“I’ll take it under advisement,” he’d finally say after a long sigh. “And, you should get on the SPF, so we don’t get wrinkled.”
“Is that how timelines work?” I’d ask over my shoulder, turning to step back into the portal.
“Ugh, that’s on me too??”
“Yep, but if you must choose only one, don’t get stuck in unequal relationships. You can do better than the friend zone,” I’d reply, and disappear into a puff of un-smoke.
Returning to This Timeline
Thinking of this logic exercise now, perhaps I’m projecting current career advice back into my adolescence. Because while the friend zone seems to be a frequent hazard as geeks come of age, it’s relatively harmless compared with its adult analog: the dutiful admin stuck in IT. The job friend zone is real, with serious side effects like a seven-digit lifetime income deficit, stress related illnesses, and worse, enormous missed opportunity cost.
So how does that happen to grown-up, otherwise logical humans? Despite the warm fuzzies paranoia and conspiracy theory brings to social media, businesses are not actually out to get you. Bosses don’t wake up thinking of new ways to torture us. We are not in the Good Place. But even though good management is (usually) trying to find work-life balance, or at least intends to when there’s time, how often do we find ourselves being offered the job friend zone?
Instead, IT might be one of the last careers that remember pensions. Maybe if we just work hard enough, if we’re loyal enough, if we can just hold out... everything will naturally work out. Management will notice we haven’t seen a real raise in five years, training budget will magically be released, or we’ll go on vacation and not get a call about the network. And it may well be that the job friend zone is our own creation—an unfortunate byproduct of striving to be good and believing that everyone else will too. Fortunately, realizing you’re in the job friend zone isn’t too difficult.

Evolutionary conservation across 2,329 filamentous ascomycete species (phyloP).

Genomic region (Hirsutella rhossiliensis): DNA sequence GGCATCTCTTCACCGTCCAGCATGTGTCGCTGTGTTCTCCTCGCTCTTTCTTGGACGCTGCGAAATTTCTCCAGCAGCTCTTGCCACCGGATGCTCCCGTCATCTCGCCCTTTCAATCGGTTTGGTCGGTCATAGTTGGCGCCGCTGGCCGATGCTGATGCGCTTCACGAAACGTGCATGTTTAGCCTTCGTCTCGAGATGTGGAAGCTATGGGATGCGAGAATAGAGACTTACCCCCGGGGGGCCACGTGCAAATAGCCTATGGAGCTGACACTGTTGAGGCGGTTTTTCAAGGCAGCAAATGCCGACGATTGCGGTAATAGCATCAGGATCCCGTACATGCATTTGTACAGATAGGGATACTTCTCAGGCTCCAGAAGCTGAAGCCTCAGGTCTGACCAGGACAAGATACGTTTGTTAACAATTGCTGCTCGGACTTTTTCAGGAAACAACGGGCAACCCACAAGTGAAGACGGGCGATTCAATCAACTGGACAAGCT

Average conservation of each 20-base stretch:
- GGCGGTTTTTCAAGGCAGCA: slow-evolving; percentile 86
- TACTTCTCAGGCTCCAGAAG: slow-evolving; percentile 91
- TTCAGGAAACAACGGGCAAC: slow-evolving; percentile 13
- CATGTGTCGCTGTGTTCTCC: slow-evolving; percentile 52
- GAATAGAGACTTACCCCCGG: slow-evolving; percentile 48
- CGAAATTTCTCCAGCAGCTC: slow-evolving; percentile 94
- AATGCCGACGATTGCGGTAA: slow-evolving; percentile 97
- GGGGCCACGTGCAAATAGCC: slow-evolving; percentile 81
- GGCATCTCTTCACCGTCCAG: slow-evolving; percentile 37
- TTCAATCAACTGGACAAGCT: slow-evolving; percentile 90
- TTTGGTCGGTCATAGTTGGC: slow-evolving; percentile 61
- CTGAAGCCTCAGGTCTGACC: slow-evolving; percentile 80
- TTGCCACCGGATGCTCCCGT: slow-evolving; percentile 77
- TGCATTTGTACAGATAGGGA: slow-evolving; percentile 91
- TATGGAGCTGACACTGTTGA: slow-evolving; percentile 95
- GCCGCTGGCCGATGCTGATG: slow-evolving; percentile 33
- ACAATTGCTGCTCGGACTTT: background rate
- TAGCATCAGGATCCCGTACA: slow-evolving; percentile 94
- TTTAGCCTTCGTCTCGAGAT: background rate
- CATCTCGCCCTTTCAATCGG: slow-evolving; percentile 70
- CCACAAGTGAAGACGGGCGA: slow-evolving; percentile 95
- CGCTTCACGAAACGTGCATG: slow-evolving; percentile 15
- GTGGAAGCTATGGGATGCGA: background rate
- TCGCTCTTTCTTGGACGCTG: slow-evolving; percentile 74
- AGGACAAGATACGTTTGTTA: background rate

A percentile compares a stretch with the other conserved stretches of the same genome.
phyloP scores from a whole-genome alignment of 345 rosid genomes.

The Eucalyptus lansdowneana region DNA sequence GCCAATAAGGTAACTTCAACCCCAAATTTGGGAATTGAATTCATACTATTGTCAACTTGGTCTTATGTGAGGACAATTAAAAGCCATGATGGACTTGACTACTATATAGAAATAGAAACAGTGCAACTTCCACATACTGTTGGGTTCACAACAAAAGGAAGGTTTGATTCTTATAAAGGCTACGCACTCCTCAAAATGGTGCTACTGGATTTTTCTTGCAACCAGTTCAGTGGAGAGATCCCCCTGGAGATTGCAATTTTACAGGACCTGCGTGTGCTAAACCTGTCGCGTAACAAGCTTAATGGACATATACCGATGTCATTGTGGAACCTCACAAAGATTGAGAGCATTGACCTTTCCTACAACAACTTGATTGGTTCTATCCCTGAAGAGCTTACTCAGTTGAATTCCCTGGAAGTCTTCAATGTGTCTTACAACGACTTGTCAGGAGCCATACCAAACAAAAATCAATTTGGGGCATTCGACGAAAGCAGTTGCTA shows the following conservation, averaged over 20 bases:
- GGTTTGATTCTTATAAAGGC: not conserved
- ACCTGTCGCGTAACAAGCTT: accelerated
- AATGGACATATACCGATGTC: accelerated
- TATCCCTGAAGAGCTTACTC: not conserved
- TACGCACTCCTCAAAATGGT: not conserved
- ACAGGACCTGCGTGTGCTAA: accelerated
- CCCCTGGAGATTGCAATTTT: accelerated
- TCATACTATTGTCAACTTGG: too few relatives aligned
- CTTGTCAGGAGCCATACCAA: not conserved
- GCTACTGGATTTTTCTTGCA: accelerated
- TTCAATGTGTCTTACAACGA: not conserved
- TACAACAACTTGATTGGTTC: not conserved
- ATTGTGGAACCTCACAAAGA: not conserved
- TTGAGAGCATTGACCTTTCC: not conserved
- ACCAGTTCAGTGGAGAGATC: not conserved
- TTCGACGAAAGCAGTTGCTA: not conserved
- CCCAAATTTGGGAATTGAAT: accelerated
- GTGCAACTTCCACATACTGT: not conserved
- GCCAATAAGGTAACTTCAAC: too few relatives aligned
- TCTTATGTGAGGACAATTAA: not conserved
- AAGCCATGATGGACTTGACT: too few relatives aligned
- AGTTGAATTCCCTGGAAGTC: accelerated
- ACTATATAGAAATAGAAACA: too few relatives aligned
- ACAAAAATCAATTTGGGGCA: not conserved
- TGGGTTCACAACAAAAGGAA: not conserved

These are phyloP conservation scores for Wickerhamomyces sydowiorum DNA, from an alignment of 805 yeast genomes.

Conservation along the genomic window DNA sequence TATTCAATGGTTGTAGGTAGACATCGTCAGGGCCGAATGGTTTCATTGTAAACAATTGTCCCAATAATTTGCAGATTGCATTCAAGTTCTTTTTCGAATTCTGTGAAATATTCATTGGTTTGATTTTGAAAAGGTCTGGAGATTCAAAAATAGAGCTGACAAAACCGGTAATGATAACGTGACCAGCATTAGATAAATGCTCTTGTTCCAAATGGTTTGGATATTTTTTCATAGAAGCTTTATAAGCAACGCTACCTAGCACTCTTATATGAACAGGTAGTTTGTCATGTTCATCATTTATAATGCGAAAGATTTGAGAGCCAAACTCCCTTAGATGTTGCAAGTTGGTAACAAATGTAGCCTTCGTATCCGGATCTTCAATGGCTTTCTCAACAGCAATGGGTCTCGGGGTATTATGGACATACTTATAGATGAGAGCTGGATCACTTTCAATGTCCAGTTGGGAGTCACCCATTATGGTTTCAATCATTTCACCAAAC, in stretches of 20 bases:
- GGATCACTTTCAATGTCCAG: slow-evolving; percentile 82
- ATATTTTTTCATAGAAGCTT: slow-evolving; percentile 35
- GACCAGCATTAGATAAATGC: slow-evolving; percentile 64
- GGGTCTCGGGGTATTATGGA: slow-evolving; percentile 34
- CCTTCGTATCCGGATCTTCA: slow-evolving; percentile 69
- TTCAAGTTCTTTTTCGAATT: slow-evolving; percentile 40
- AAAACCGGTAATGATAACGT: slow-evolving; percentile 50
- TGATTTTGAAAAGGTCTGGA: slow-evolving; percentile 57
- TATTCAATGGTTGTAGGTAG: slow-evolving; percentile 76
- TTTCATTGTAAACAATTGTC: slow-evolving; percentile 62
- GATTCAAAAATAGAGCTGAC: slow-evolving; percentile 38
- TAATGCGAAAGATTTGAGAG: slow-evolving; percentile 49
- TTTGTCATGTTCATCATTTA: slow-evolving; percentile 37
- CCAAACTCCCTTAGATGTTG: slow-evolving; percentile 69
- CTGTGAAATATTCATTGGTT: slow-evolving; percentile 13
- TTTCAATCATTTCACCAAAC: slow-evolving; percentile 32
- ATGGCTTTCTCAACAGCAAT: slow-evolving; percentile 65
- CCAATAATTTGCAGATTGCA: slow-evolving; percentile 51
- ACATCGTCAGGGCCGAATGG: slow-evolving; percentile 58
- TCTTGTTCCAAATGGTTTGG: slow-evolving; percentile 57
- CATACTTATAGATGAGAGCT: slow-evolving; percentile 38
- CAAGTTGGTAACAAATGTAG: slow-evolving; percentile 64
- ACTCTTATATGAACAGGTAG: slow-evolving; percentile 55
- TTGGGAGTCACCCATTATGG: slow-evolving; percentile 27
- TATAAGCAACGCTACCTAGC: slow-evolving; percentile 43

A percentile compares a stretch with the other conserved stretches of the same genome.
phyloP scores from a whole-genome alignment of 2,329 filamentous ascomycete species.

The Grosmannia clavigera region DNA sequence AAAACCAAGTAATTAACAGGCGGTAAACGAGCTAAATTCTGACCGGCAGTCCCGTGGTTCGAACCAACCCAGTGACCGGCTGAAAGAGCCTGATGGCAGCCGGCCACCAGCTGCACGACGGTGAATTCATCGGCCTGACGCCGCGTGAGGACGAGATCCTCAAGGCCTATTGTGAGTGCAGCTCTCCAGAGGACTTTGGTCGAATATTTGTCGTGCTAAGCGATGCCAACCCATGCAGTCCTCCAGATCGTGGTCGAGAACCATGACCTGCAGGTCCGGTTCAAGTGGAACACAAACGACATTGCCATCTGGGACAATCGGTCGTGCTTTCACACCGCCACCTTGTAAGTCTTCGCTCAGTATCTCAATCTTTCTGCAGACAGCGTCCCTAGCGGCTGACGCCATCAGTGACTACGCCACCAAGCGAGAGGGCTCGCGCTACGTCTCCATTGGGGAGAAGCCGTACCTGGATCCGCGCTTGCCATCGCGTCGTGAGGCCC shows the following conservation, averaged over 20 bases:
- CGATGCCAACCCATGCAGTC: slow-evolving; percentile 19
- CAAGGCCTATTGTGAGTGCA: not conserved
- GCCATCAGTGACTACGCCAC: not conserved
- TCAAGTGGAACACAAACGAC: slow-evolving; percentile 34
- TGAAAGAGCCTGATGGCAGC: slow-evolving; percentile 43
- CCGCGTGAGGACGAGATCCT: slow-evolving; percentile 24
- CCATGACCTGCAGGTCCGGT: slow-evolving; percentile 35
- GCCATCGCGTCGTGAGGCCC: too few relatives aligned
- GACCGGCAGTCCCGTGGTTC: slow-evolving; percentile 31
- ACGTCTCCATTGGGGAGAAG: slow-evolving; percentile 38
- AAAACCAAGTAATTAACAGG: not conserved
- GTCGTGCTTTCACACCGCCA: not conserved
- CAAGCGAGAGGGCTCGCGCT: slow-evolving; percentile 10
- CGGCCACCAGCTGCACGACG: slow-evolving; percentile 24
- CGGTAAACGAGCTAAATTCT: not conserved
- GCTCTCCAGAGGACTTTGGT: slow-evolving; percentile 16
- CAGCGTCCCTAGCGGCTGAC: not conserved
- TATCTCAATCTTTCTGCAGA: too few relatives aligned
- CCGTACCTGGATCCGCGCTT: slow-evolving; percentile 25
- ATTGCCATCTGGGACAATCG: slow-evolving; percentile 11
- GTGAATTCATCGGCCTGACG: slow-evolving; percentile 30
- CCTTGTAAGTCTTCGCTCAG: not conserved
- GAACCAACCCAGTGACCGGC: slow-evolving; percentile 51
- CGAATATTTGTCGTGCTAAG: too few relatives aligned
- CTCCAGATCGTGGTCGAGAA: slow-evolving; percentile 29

How many times have you heard one of these?
- “You’re the strongest member of our team, but we can’t promote you now because you’re too valuable in your current role.”
- “Love your enthusiasm – so many great ideas! We don’t have budget for that, but let’s see at the end of the year.”
- “I hear you, but how’s your team development coming along? You need to demonstrate great management skills to take on that technical role.”
My advice for admins in that situation now is the same as it would have been to me as a high school sophomore:
“I know you like me, and don’t want to lose me. But if you don’t help me follow my interest to be the best I can be, then I’m walking out the door, and you’ll lose me for sure.” But don’t take my word for it—ask around. Especially in this job market, you’ll find lots of tech pros who broke through their managers’ reluctance to get back to delivering their best work, having the greatest impact on the businesses, and often getting seriously better comp.
We’re drawn to IT because we honestly want to please, to fix the unfixable, to keep the lights on no matter what, to know we’re heroic while eschewing accolades. It’s a calling. And it’s easy for management to mistake our significant flexibility and patience for submission or at least advantageous resignation. So sometimes we have to sit ourselves down to receive difficult advice: “Same age me, don’t get stuck in the job friend zone.”